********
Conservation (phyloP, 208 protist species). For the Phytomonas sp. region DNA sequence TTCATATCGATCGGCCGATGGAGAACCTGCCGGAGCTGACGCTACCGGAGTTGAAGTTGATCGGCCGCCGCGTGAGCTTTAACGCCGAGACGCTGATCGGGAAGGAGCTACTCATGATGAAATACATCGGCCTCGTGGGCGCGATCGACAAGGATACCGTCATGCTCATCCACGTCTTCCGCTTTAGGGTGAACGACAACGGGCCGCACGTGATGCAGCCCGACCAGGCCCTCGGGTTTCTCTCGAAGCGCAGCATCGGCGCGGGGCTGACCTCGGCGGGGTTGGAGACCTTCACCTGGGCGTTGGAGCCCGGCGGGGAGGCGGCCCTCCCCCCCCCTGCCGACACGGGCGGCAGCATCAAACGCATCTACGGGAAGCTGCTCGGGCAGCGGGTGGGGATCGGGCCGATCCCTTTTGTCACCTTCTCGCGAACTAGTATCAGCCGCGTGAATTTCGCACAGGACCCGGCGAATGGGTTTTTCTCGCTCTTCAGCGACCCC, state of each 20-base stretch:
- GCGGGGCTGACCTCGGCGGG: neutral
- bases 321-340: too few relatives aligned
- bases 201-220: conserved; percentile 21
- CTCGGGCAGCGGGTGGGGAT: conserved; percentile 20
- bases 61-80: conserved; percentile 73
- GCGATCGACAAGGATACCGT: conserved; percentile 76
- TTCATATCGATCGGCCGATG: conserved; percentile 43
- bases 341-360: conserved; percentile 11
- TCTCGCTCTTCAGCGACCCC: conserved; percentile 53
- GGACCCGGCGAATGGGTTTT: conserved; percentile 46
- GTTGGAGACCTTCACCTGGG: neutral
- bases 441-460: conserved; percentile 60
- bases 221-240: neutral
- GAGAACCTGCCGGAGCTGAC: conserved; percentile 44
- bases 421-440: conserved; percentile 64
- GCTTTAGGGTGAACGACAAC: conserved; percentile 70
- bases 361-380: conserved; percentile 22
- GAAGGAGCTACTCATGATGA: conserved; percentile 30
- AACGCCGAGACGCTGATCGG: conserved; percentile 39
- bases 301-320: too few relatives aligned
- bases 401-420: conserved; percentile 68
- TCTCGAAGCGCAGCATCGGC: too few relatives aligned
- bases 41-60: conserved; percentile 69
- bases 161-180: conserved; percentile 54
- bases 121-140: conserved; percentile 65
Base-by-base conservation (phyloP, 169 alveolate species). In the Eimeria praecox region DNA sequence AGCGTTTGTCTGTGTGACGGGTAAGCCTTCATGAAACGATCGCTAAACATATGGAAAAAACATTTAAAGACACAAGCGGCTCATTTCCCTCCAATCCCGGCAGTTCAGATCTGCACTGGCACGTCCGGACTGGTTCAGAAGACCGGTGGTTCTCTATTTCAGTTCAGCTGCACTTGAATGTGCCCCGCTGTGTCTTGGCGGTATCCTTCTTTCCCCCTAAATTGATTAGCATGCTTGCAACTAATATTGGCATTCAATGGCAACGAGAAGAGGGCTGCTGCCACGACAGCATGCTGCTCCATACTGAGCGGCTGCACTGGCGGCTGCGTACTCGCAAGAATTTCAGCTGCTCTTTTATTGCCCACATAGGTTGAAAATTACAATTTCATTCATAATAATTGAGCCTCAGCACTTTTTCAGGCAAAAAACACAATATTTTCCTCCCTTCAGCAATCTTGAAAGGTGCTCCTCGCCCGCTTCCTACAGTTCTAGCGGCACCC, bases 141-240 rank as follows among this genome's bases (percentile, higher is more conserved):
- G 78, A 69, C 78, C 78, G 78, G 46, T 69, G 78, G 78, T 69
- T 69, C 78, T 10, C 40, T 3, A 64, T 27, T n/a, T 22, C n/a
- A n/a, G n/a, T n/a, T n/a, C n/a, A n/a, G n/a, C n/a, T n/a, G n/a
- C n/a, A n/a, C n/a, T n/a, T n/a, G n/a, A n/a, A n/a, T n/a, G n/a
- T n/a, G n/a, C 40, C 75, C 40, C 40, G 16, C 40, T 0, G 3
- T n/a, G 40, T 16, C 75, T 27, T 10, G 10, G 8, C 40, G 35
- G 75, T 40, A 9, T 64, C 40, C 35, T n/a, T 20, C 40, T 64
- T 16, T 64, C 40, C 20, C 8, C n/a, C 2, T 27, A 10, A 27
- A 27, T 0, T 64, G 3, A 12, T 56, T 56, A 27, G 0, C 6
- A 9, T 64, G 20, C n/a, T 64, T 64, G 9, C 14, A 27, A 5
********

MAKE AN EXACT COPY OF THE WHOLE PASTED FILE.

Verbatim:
Conservation (phyloP, 208 protist species). For the Phytomonas sp. region DNA sequence TTCATATCGATCGGCCGATGGAGAACCTGCCGGAGCTGACGCTACCGGAGTTGAAGTTGATCGGCCGCCGCGTGAGCTTTAACGCCGAGACGCTGATCGGGAAGGAGCTACTCATGATGAAATACATCGGCCTCGTGGGCGCGATCGACAAGGATACCGTCATGCTCATCCACGTCTTCCGCTTTAGGGTGAACGACAACGGGCCGCACGTGATGCAGCCCGACCAGGCCCTCGGGTTTCTCTCGAAGCGCAGCATCGGCGCGGGGCTGACCTCGGCGGGGTTGGAGACCTTCACCTGGGCGTTGGAGCCCGGCGGGGAGGCGGCCCTCCCCCCCCCTGCCGACACGGGCGGCAGCATCAAACGCATCTACGGGAAGCTGCTCGGGCAGCGGGTGGGGATCGGGCCGATCCCTTTTGTCACCTTCTCGCGAACTAGTATCAGCCGCGTGAATTTCGCACAGGACCCGGCGAATGGGTTTTTCTCGCTCTTCAGCGACCCC, state of each 20-base stretch:
- GCGGGGCTGACCTCGGCGGG: neutral
- bases 321-340: too few relatives aligned
- bases 201-220: conserved; percentile 21
- CTCGGGCAGCGGGTGGGGAT: conserved; percentile 20
- bases 61-80: conserved; percentile 73
- GCGATCGACAAGGATACCGT: conserved; percentile 76
- TTCATATCGATCGGCCGATG: conserved; percentile 43
- bases 341-360: conserved; percentile 11
- TCTCGCTCTTCAGCGACCCC: conserved; percentile 53
- GGACCCGGCGAATGGGTTTT: conserved; percentile 46
- GTTGGAGACCTTCACCTGGG: neutral
- bases 441-460: conserved; percentile 60
- bases 221-240: neutral
- GAGAACCTGCCGGAGCTGAC: conserved; percentile 44
- bases 421-440: conserved; percentile 64
- GCTTTAGGGTGAACGACAAC: conserved; percentile 70
- bases 361-380: conserved; percentile 22
- GAAGGAGCTACTCATGATGA: conserved; percentile 30
- AACGCCGAGACGCTGATCGG: conserved; percentile 39
- bases 301-320: too few relatives aligned
- bases 401-420: conserved; percentile 68
- TCTCGAAGCGCAGCATCGGC: too few relatives aligned
- bases 41-60: conserved; percentile 69
- bases 161-180: conserved; percentile 54
- bases 121-140: conserved; percentile 65
Base-by-base conservation (phyloP, 169 alveolate species). In the Eimeria praecox region DNA sequence AGCGTTTGTCTGTGTGACGGGTAAGCCTTCATGAAACGATCGCTAAACATATGGAAAAAACATTTAAAGACACAAGCGGCTCATTTCCCTCCAATCCCGGCAGTTCAGATCTGCACTGGCACGTCCGGACTGGTTCAGAAGACCGGTGGTTCTCTATTTCAGTTCAGCTGCACTTGAATGTGCCCCGCTGTGTCTTGGCGGTATCCTTCTTTCCCCCTAAATTGATTAGCATGCTTGCAACTAATATTGGCATTCAATGGCAACGAGAAGAGGGCTGCTGCCACGACAGCATGCTGCTCCATACTGAGCGGCTGCACTGGCGGCTGCGTACTCGCAAGAATTTCAGCTGCTCTTTTATTGCCCACATAGGTTGAAAATTACAATTTCATTCATAATAATTGAGCCTCAGCACTTTTTCAGGCAAAAAACACAATATTTTCCTCCCTTCAGCAATCTTGAAAGGTGCTCCTCGCCCGCTTCCTACAGTTCTAGCGGCACCC, bases 141-240 rank as follows among this genome's bases (percentile, higher is more conserved):
- G 78, A 69, C 78, C 78, G 78, G 46, T 69, G 78, G 78, T 69
- T 69, C 78, T 10, C 40, T 3, A 64, T 27, T n/a, T 22, C n/a
- A n/a, G n/a, T n/a, T n/a, C n/a, A n/a, G n/a, C n/a, T n/a, G n/a
- C n/a, A n/a, C n/a, T n/a, T n/a, G n/a, A n/a, A n/a, T n/a, G n/a
- T n/a, G n/a, C 40, C 75, C 40, C 40, G 16, C 40, T 0, G 3
- T n/a, G 40, T 16, C 75, T 27, T 10, G 10, G 8, C 40, G 35
- G 75, T 40, A 9, T 64, C 40, C 35, T n/a, T 20, C 40, T 64
- T 16, T 64, C 40, C 20, C 8, C n/a, C 2, T 27, A 10, A 27
- A 27, T 0, T 64, G 3, A 12, T 56, T 56, A 27, G 0, C 6
- A 9, T 64, G 20, C n/a, T 64, T 64, G 9, C 14, A 27, A 5